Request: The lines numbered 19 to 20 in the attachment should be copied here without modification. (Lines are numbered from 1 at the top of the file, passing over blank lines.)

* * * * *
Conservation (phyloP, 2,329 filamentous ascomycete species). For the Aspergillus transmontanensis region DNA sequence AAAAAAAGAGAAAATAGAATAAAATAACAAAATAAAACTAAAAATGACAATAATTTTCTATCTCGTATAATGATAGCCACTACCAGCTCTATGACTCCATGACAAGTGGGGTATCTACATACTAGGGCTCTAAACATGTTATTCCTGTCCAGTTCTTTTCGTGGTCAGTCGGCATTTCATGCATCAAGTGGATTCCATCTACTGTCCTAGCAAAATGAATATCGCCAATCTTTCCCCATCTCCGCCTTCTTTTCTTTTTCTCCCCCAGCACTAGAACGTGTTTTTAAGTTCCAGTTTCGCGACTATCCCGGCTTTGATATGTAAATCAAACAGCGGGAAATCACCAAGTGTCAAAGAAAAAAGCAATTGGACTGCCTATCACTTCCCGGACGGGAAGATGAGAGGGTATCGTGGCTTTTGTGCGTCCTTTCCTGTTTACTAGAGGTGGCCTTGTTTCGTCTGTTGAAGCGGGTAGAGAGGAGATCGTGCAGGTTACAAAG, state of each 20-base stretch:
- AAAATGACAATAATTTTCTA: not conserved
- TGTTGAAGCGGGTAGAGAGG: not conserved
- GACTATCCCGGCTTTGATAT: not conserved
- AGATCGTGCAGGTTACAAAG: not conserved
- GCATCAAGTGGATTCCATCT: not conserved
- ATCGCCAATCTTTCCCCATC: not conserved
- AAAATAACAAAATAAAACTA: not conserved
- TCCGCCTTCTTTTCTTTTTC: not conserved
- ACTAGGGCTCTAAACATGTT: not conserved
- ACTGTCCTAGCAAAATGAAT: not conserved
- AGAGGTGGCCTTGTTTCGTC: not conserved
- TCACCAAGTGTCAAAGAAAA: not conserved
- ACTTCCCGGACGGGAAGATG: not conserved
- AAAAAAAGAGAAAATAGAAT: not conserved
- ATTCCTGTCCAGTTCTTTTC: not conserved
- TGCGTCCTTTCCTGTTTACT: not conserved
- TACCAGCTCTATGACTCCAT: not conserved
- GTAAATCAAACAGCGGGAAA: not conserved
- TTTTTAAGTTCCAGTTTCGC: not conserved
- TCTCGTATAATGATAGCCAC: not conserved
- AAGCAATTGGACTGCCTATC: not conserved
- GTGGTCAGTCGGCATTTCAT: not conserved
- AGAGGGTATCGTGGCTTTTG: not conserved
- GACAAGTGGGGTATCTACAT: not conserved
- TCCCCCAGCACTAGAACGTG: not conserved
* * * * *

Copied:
- GTAAATCAAACAGCGGGAAA: not conserved
- TTTTTAAGTTCCAGTTTCGC: not conserved